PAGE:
- When buying property, have the electrical system inspected by a licensed electrician and pay close attention to areas around pools and hot tubs
- Replace outdated or damaged wiring
- Don’t overload outlets
- Don’t use damaged electric cords
- Use appropriate light bulbs with the correct wattage in light fixtures
- Have ground fault circuit interrupters installed
If you rent your home or apartment, report electrical concerns to the landlord immediately. If the property owner refuses to address electrical issues, they may be considered negligent or at fault if an accident or injury occurs.
Electrical “red flags” include:
- Frequent tripping of circuit breaker
- Wiring that appears frayed or chewed
- Power outlets that are warm to the touch
- Unexpected burning smell
- Outlets or switches that spark or appear scorched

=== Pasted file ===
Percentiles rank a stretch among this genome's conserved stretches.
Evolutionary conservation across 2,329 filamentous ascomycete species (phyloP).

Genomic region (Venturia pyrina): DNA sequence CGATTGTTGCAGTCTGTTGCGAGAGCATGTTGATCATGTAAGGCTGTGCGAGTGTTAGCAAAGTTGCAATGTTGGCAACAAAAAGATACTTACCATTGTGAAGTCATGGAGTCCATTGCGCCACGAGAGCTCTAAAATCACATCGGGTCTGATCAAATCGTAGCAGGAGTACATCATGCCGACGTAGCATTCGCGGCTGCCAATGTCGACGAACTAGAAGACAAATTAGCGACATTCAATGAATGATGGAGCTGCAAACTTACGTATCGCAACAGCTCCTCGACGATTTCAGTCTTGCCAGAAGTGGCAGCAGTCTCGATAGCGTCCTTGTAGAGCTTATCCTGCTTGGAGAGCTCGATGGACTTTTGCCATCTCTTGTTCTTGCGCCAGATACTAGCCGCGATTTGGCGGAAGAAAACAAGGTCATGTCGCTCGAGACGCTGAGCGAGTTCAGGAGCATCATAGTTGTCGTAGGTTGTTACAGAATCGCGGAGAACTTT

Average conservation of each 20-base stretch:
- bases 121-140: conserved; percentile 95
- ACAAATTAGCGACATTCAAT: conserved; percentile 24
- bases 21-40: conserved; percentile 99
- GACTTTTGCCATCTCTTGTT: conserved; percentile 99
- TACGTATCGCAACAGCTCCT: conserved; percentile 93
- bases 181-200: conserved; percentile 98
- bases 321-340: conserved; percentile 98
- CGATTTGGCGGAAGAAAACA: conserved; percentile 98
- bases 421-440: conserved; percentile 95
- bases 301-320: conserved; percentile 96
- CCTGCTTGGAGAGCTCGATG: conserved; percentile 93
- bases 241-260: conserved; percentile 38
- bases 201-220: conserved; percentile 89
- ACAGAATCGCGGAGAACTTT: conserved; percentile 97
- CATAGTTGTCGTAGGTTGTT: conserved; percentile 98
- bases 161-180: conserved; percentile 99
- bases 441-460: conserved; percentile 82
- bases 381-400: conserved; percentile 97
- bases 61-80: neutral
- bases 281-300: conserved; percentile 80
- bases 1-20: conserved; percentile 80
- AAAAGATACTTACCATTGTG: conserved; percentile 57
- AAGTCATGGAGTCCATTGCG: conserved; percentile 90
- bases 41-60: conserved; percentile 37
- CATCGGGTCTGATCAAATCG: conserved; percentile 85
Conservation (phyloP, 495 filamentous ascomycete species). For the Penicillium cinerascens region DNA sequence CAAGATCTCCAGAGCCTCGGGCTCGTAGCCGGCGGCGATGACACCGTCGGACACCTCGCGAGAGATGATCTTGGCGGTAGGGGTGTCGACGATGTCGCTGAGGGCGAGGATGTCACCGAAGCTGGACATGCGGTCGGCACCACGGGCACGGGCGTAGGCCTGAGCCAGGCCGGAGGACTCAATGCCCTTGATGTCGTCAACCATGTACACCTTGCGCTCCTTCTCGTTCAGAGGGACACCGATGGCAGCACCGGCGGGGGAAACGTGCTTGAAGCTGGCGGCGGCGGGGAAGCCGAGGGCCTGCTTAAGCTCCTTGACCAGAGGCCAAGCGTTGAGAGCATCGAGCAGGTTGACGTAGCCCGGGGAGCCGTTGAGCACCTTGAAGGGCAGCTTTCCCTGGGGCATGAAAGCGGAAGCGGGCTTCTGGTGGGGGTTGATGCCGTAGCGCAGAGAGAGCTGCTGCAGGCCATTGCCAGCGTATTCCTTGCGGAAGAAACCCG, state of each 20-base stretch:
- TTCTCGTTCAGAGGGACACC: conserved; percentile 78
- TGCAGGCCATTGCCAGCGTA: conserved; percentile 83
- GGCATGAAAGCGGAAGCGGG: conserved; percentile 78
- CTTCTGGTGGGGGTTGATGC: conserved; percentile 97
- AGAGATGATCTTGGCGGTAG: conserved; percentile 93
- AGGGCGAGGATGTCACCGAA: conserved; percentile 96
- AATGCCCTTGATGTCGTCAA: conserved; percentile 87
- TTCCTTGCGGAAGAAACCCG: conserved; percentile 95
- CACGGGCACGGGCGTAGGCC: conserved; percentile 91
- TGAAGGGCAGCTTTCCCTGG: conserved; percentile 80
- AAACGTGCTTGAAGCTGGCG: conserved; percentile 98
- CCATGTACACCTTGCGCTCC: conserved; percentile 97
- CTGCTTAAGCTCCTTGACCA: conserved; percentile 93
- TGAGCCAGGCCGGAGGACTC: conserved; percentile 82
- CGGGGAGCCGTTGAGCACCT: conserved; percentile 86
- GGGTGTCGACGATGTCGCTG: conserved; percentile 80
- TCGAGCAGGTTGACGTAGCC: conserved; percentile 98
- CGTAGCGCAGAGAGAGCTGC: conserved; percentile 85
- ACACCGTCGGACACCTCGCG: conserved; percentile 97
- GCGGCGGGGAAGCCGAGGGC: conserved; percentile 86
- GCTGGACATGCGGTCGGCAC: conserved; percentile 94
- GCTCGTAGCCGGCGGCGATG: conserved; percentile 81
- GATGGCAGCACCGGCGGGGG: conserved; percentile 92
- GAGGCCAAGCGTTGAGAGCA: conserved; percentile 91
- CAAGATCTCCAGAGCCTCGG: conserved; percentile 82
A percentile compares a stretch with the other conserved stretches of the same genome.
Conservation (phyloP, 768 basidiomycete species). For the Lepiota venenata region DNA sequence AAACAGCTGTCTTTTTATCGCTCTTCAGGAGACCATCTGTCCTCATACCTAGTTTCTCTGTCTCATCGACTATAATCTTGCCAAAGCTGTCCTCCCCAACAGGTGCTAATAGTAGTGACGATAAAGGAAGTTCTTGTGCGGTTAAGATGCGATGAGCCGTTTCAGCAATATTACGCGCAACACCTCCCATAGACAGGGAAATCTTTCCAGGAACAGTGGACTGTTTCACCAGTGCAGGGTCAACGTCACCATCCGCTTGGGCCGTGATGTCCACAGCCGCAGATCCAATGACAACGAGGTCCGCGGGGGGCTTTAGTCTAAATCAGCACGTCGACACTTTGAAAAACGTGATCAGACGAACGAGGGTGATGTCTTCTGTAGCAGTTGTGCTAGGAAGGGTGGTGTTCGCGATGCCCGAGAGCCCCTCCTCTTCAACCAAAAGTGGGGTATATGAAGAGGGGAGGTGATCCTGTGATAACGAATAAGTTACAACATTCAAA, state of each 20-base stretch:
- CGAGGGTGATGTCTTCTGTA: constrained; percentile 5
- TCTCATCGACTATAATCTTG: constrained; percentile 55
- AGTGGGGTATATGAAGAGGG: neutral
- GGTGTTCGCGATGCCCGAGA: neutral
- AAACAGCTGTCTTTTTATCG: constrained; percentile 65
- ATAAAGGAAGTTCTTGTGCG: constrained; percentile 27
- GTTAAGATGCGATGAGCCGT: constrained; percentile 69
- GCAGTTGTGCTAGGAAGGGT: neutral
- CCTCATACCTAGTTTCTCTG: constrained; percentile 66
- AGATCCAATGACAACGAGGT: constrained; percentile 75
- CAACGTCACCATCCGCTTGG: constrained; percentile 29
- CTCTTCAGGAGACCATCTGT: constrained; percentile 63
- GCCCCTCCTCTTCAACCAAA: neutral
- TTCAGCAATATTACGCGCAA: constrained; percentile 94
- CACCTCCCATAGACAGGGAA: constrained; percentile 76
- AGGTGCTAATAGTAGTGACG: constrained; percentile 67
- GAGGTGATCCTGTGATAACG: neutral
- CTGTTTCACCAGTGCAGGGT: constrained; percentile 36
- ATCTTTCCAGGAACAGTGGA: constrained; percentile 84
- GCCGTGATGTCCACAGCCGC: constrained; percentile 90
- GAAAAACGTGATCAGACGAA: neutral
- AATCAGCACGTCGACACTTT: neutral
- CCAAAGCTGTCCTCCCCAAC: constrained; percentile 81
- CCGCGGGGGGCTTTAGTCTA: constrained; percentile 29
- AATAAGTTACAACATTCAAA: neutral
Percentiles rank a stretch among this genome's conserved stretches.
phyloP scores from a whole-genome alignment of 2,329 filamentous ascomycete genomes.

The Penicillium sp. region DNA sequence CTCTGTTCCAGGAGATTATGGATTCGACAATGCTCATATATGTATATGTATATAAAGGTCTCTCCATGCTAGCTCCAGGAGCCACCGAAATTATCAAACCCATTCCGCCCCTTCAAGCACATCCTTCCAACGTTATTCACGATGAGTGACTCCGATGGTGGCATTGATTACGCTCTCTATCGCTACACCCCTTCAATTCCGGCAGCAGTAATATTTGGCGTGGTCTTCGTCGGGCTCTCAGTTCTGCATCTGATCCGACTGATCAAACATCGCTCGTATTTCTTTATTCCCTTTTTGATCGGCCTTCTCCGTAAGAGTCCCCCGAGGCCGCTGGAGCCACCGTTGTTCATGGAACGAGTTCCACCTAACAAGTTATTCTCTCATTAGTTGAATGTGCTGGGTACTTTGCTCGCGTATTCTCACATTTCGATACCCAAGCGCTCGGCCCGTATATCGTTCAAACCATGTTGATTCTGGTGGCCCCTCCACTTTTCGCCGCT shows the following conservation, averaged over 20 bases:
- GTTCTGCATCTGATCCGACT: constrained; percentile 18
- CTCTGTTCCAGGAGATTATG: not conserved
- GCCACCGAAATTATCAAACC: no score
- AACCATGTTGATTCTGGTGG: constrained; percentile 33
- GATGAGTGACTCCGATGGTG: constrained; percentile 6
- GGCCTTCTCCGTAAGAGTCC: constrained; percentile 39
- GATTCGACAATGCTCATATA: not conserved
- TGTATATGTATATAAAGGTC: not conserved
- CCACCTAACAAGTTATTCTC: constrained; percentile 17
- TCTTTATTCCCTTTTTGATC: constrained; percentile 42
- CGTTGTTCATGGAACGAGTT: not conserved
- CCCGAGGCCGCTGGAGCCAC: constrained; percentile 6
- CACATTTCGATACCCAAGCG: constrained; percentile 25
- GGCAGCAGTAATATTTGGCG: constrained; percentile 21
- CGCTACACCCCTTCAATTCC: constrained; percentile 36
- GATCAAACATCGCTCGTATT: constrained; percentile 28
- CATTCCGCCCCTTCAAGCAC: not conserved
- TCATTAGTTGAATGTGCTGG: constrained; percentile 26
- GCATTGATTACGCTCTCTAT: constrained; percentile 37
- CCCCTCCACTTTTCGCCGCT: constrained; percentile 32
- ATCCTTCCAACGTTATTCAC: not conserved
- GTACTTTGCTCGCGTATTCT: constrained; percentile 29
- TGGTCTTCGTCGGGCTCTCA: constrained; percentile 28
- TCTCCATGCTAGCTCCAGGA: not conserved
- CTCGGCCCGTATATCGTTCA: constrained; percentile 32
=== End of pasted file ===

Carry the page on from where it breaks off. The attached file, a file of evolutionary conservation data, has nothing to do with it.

- Light switches and outlets that stop working
- Flickering, buzzing, or dimming lights
- Electrical panels making crackling or humming noises
Avoiding Electrical Accidents at Work
Workers in the construction, renovation, and repair industries, such as plumbers, electricians, and even painters, are frequently involved in electrical accidents at work. Those who are employed as firefighters and electric linemen are also at particular risk even though they are trained carefully in how to avoid electric accidents.
Electrical accident injuries in the workplace often include burns, neurological and nerve damage, cardiac arrhythmias, cardiac arrest, and organ damage. These accidents can result in disability, physical scarring, and disfigurement, as well as contribute to emotional and mental distress long term.
According to the National Institute for Occupational Safety and Health (NIOSH), electrical accidents account for about one-fourth of work-related deaths in the United States each year. That same study identified the following statistics: